Therefore, I still say that up till the time of writing, Galahad is still one of the best (very few) viable set to play both “12 crit” and “SSD” together. For other styles, you can play 12 crit but you may not find playing SSD as convenient due to 5 soul requirement, you still probably would play Margal (a draw trigger) or Lohengrin.
So it doesn't really matter if Galahad 3 is a 9k beater (boosted by marron for a column total of 16k, an 11k opponent unit stills needs a 10k guard to stop it), neither does it matter if you can't use Galahad 3's counterblast ability, spare Galahad 3's in the hand can also be pitched to Isolde, what really matters is that you can ride up to grade 3 and build 5 souls asap for SSD. But if Galahad's downside still really bothers you, then you can play Lake Maiden Lien, but she is only a 7k boost instead of a 8k marron or possibly 9k toypugal, so you have to accept a lower deck attack power, and you have to accept the possibility that you may use her effect to draw into a trigger which you would rather have that being drive checked. Therefore, do not use Lien's ability loosely, use it only when you really need to (ie. you know you can't finish off your opponent this turn, and your hand is filled with grade 3's, and you really need shields to survive the opponent's next turn, then it is perhaps a good time to use Lien's ability to try to dig for a shield or two)

Soul Saver Dragon
The main wincon (win condition of this deck), this is a very fast aggressive deck, you would want to rush out HDR asap. In the past, with bargal, you could constantly superior ride blaster blade on turn 2 to build 5 souls, and on turn 3 drop SSD down for HDR, but now with the banning of bargal, a turn 3 HDR is unlikely, this build uses Galahad to help you build 5 or more souls, so that you can drop SSD on turn 4 for HDR. Therefore the aim of this deck is to rush out HDR on turn 4 and attempt to finish off the opponent. Since this is the main wincon, I put in 3 of this in my deck, reason is as stated above, just in case 1 or 2 SSD goes into the damage zone. If you put only 2 SSD's in your deck and if it doesn't appear in your starting hand, the longer you let it stay in the library the higher the chances of letting it drop into the damage zone, so if you have pongal, you should use his ability asap to fetch SSD into your hand.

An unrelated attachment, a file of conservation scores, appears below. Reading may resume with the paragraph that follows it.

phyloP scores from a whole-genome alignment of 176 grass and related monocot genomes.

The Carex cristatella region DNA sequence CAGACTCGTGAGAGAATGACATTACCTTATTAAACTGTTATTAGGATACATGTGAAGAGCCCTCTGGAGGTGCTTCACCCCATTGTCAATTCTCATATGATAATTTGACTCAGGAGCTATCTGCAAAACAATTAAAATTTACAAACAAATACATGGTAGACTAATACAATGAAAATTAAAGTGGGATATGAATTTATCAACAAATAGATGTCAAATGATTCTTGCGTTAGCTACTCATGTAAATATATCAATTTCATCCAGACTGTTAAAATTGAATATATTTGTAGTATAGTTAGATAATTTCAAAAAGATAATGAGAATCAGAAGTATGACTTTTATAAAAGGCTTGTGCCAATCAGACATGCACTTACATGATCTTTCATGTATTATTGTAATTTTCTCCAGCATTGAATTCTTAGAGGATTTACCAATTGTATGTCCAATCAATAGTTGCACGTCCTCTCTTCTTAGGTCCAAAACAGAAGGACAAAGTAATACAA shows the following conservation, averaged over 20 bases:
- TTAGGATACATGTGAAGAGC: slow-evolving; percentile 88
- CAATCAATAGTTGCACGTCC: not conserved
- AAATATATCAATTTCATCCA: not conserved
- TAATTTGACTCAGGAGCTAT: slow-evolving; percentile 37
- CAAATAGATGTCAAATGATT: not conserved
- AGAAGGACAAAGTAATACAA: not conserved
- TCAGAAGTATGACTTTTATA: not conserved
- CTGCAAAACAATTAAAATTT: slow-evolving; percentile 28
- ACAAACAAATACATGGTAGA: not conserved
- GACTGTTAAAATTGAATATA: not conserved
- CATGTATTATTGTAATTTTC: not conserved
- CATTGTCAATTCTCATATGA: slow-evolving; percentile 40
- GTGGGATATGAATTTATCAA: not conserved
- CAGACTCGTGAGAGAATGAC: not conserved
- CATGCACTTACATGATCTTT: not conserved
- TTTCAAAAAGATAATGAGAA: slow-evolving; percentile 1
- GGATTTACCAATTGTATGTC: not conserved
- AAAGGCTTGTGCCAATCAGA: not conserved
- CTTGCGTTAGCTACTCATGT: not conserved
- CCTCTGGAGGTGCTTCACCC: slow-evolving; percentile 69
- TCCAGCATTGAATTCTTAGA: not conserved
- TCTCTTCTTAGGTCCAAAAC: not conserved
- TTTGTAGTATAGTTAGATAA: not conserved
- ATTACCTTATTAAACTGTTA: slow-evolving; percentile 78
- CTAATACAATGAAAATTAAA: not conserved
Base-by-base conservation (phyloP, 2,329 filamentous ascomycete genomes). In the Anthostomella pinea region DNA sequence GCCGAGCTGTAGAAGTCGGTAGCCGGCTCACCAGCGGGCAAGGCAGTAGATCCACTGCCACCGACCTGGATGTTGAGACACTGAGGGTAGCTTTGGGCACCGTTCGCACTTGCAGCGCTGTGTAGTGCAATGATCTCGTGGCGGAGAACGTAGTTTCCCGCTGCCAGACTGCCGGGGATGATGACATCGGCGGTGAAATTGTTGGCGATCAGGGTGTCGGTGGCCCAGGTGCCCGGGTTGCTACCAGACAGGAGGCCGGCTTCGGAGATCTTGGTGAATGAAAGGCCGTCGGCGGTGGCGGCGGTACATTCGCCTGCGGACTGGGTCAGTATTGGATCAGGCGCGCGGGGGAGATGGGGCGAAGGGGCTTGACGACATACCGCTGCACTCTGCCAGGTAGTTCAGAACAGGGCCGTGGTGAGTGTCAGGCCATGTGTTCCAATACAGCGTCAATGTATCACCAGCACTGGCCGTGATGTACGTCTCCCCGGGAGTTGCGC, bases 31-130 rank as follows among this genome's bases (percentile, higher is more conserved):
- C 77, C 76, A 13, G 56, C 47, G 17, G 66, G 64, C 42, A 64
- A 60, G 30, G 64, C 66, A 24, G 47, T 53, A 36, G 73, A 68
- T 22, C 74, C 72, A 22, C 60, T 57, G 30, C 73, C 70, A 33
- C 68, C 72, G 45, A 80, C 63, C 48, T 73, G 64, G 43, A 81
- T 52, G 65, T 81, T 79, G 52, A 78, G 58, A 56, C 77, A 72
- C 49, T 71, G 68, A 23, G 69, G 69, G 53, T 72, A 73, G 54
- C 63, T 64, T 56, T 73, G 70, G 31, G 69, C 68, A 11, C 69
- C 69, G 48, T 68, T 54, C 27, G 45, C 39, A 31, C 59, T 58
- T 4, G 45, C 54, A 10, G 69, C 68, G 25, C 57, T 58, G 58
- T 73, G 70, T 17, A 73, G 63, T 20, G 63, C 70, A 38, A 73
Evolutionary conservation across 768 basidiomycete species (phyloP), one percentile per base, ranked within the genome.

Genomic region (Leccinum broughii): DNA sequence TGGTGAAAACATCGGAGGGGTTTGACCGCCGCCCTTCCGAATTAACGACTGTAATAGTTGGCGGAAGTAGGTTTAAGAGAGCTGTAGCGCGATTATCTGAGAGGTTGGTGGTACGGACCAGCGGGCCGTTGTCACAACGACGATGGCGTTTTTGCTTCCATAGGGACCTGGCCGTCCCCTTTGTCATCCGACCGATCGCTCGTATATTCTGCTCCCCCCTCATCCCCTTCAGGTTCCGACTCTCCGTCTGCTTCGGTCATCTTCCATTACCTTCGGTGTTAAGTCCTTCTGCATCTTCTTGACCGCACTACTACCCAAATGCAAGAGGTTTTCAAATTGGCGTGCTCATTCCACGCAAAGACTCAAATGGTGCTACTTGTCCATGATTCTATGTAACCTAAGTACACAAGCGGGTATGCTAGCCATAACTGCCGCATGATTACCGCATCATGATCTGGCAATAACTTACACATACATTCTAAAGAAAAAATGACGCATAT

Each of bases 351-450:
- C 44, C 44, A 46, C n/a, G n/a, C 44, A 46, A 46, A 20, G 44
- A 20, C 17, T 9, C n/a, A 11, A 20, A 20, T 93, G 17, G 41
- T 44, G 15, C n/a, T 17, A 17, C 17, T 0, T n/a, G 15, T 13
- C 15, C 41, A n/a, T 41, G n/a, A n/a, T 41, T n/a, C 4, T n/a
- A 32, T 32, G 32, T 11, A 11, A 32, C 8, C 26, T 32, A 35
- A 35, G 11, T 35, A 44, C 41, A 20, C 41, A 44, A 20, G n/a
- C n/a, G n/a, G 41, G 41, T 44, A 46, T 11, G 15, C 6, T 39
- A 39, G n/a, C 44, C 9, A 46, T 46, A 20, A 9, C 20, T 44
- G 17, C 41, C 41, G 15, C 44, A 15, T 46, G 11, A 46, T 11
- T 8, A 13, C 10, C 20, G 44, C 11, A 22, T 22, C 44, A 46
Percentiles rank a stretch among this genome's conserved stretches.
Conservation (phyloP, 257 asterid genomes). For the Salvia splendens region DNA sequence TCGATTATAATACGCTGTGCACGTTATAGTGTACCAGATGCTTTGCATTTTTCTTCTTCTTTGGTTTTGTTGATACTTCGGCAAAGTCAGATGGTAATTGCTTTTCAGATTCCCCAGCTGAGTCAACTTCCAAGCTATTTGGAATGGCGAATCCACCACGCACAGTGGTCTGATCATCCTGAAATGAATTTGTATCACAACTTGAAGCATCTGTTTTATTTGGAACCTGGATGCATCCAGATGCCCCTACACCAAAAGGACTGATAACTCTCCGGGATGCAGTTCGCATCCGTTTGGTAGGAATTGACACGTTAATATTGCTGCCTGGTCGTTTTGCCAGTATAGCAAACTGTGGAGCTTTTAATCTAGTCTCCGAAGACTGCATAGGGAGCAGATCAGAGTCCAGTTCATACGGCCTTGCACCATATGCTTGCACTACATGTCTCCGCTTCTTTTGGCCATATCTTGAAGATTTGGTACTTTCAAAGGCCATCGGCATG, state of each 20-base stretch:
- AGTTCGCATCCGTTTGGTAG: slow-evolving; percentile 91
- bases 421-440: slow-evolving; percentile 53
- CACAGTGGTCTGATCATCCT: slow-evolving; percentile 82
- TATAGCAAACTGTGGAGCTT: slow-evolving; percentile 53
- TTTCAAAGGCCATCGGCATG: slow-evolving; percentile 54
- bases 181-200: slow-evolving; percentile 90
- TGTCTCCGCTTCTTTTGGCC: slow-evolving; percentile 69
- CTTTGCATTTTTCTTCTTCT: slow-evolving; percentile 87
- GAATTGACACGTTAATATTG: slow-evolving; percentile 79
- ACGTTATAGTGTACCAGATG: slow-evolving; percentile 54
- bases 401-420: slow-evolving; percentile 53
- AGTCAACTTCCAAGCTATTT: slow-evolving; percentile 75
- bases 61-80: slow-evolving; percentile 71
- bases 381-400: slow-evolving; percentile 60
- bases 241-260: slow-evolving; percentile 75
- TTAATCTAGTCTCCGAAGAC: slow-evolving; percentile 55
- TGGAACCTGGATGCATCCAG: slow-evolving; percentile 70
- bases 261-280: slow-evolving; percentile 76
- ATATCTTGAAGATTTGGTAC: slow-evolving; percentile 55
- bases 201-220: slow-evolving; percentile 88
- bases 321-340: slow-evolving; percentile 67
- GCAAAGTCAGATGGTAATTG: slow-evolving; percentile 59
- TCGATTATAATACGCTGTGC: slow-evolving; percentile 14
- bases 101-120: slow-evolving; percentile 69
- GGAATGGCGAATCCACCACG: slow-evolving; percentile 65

Why only 2 Flashshields?
Because of the trigger base of this deck, this is a 12 crit deck, without draw triggers and card drawing units, you hardly find enough cards to pitch to Isolde. This is an all out aggressive deck, you want to finish off your opponent fast, so the focus is not really on defense. That being said, be very careful with the use of isolde as a guardian, use her only, I repeat, only in a perceived emergency as a guardian.

Why I prefer Marrons instead of Toypugal:
Toypugal is based 6k power (weak), but with the condition of having 2 grade 3’s met it is a 9k boosts (sweet), Marron is a steady 8k boost, so you can see compared to Marron, Toypugal has a downside of 2k, but only an upside of 1k (same reason why I played Gallatin over Baromdes) . And what’s more important Marron is a common card, much cheaper than Toypugal ;), but still you can play Toypugal if you want. But I now prefer Lake Maiden instead, it's always good to have options.

Palomides, the big badass beater:

Ok, it’s obvious, Palomides is a real badass frontal rearguard, its condition of having 2 grade 3’s or more on the field is so easily met (a grade 3 vanguard will do), and gives it 13k, boost with at least 7k, takes palomides’ column to 20k power, this means an opponent 10k unit will need at least one 10k guard + one 5k guard to stop this attack. Awesome to waste the opponent’s hand. You may take away 1 SSD from the deck and replace it with 1 more Palomides to raise your deck's attack power. And to be honest, I like this dude's card design, really badass artwork.

Akane vs Blaster Blades:
Why do I play blaster blades, well this is just personal preference, I like answering my opponent’s heavy beater rearguards (ie. Palomides, Dragonic Executioners, DMD), by blasting them, they cannot guard against that. But if you play Akane, I suggest you use Toypugals instead of Marrons, since Akane’s cblast ability can pull out Toypugal for you, and it is better to play a more hi beast oriented deck with Akane.

Why play 12 crits:
Critical triggers, one of the most influencing elements in this game. But what is the reason for that? what makes people prefer it to other triggers other than heal triggers. IMO, 3 reasons: